From birth there are also elements of motivation that are not necessarily solely from ourselves but are taught to us as we grow. While physical and psychological needs are things we are born with (as outlined above), social needs are taught to us as we grow. As many parents or people who have met children would know, most do not seem to have a sense of social inhibition. Children will casually announce things that we adults would not consider socially acceptable, such as "I have to go poo", "that man has a funny head", "I hate you! You smell!". As the child ages (s)he learns from experience and example that there is a "social norm". If the child does not adhere to this "social norm", (s)he can be reprimanded by an authority figure and/or shunned or mocked by peers. As children get older they learn that if they avoid this negative behaviour they will be accepted by the people around them, which can give them a sense of joy and safety. Without social interactions people can become increasingly depressed. These examples also all outline our umbrella motivation which is avoidance or approach behaviour. We, as people intrinsically want to approach situations where the pay-off is worth the work and avoid situations where failure or harm is of high probability.

While there are many ways of dealing with issues that can arise from an unhealthy psychological development for example cognitive behavioural therapy and/or medication. Studies have also found that animals can aid children and adults with a variety of psychological or health concerns. While many animals can help a number of physical and psychological issues, not all of them are necessarily convenient. Dolphins, for example, can be used to help aid children with mental, emotional or physical difficulties, but they are not easy to keep around the house. Because of this much research is focussed on cats, dogs and to a lesser degree horses. Out of these dogs are the most prominent research subjects and will therefore be in the focus of this chapter.

Pets and Physical Health

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Pets help health in a variety of ways. Cats' purring can increase bone density and lower blood pressure which has since been harnessed for medical reasons (Simos & Daar, 2007). Dogs can increase serotonin secretion which lowers stress levels and, in turn, reduces the probability of a heart attack[factual?]. Horses increase muscle tone by transmitting around 110 pulsations per minute to the rider in a series of three-dimensional movements: back and forward, up and down, left and right and rotational which can emanate throughout the whole body (The Asociación de Asocequinoterapia Ismael Pinto [1]). Other than the previously outlined benefits of therapy animals, everyone's four-legged friends can help them get motivated to get on their feet[how?].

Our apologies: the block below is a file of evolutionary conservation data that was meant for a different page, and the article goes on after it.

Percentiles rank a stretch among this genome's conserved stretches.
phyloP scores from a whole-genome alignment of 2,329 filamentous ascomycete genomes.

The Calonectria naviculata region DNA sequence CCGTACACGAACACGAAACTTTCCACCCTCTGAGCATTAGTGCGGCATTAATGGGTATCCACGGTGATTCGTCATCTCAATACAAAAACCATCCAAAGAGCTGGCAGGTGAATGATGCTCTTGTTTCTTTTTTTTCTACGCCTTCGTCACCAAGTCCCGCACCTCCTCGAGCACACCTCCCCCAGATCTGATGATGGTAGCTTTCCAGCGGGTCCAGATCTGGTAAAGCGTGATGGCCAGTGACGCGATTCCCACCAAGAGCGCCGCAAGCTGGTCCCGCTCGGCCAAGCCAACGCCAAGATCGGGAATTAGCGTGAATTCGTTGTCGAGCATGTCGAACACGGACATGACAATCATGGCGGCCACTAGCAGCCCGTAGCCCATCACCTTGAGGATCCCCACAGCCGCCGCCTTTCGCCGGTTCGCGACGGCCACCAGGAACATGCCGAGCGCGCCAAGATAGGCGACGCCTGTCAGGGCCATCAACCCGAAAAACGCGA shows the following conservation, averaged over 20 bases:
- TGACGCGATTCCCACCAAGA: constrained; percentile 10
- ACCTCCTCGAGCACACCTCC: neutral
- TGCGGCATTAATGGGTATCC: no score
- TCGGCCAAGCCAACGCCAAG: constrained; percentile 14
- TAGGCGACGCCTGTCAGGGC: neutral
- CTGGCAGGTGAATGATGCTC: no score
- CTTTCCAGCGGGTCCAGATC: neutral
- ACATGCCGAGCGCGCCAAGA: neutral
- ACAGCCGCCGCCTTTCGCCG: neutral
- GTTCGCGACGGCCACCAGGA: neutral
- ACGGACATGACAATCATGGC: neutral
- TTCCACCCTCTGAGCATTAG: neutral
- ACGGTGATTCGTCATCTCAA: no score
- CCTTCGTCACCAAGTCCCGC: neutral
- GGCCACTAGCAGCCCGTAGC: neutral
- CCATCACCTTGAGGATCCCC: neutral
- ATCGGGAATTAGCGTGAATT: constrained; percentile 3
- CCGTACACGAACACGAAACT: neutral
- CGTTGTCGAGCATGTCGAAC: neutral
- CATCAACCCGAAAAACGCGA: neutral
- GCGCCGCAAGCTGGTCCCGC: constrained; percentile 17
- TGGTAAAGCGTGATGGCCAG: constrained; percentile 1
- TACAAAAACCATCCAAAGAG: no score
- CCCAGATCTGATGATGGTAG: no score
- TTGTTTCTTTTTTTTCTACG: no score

Exercise Motivation

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Anyone who has owned a dog is aware that dogs are quite good at misbehaving. Whether they are chewing up shoes, barking or just generally misbehaving, dogs can create a chaotic environment when they are unhappy. But there is a simple way to avoid that. Taking dogs out for 20 to 45 minute walks every day can keep your companion happy and healthy. This scenario shows us a perfect example as to how dogs can motivate us to exercise. Exercise can lower the risk of cardiovascular disease, lower our stress levels and aid us to have longer lives[factual?], but sometimes this knowledge is not enough to get us motivated and exercising.

Many of us experience exercise motivation through "intrinsic motivation". This is when we feel within ourselves that we should do something to better ourselves. For example, exercising when we feel we should become fitter. Let us elaborate on that. You have a mental image of you being slim and healthy; this is your "ideal state". You then look in the mirror and see that you are not as toned as you wish you were; this is your "present state". You then decide that you are going to start jogging around your block every Saturday afternoon until you get your ideal body. This is called "corrective motivation" as it is created from our desire to correct the difference between our current body and our ideal body. You maintain your motivation to exercise by looking in the mirror on a daily basis to monitor the way your body is changing. That is, you have a feedback on the effect of your activity. If your body changes for the better quickly and visibly, you will be happier and more motivated to continue your jogging. On the other hand, if your body is taking longer than expected to slim down then your motivation to continue will drop dramatically. That is where most people get trapped when creating a goal but failing to see it through.